APLP2 increases the extent of metastasis in an orthotopic mouse model of pancreatic cancer
We also assessed the presence or absence of metastases in various anatomic sites within both groups of mice, and found that knockdown of APLP2 in the xenografted cancer cells caused major changes in the spread of the tumors. The percentages of mice with gross metastatic lesions in the diaphragm, intestine, and kidney were dramatically lower in the mice that had received Dox (Figure 7). In addition, the group of mice that received Dox to induce the APLP2 shRNA had a trend toward having significantly lower percentages with metastases involving the spleen, mesenteric lymph nodes, peritoneum, liver, and ovary, though the differences from No Dox controls at these additional sites were not significant at P<0.05 (Figure 7).
Figure 7: Mice implanted with S2-013-APLP2-shRNA orthotopic pancreatic tumors and then given Dox had less extensive metastases. After euthanasia and dissection of the mice described in the legend for Figure 5, the percentages of tumor-bearing mice in the No Dox group or the Dox group that had metastases to various anatomic sites were recorded. The incidences of pancreatic tumor metastases were calculated as % incidence = number of mice with metastases in a particular site divided by total number of mice. Statistical significance was assessed by Fisher’s Exact Test (Dox versus No Dox P-value for spleen 0.642, mesenteric lymph nodes 0.670, diaphragm 0.005, peritoneum 0.074, liver 0.189, kidney 0.008, intestine 0.017, and ovary 0.189).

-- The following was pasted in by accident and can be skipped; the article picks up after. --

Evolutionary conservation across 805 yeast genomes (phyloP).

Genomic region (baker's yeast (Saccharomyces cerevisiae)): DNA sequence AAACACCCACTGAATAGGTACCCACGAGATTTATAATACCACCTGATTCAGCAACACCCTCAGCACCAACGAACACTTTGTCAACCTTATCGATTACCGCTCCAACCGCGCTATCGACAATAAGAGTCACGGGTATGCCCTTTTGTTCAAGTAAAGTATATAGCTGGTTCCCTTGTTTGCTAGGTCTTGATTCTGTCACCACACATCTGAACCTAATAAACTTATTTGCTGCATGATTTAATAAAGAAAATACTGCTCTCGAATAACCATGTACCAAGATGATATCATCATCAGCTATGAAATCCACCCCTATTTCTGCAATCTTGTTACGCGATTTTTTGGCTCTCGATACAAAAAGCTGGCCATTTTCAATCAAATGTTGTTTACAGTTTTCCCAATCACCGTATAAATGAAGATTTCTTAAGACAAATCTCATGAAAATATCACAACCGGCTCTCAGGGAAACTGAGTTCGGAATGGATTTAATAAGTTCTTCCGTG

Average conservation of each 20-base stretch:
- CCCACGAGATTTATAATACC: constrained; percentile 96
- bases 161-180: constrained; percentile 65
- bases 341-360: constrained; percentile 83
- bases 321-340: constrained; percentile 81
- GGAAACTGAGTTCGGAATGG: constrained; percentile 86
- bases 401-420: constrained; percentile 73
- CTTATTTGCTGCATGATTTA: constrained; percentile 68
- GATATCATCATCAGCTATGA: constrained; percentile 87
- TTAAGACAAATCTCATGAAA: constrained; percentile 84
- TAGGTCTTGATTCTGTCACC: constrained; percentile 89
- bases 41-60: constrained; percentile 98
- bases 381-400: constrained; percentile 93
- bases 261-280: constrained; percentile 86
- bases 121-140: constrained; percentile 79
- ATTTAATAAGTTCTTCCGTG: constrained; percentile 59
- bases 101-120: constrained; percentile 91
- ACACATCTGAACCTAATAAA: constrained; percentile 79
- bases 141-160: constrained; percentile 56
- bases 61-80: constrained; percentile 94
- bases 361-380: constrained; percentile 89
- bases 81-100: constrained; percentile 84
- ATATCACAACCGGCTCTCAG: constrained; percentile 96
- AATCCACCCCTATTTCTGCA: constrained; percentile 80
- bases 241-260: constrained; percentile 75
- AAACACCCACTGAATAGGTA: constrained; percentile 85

The findings in our current research demonstrating high APLP2 expression in pancreatic cancer metastatic lesions from patients (Figure 1 and Table 1) suggest that APLP2 may facilitate the ability of these cancer cells to metastasize. Our patient-matched APLP2 expression analysis in primary versus liver metastasis lesions predicts a possible association of APLP2 expression in both of these sites, which might contribute to poor clinical outcome. Furthermore, this study, as well as our previous one , highlights the involvement of APLP2 expression and its correlation with disease aggressiveness, since increased APLP2 expression correlates with a moderately or poorly differentiated stage of pancreatic cancer. Based on these findings, it may be concluded that APLP2 expression in primary pancreatic cancer and corresponding metastasis could be a factor in pancreatic cancer aggressiveness, though APLP2 expression analysis in a large cohort will be required to correlate its clinical significance with tumor stage, response to conventional chemotherapy and radiation therapy, and patient survival.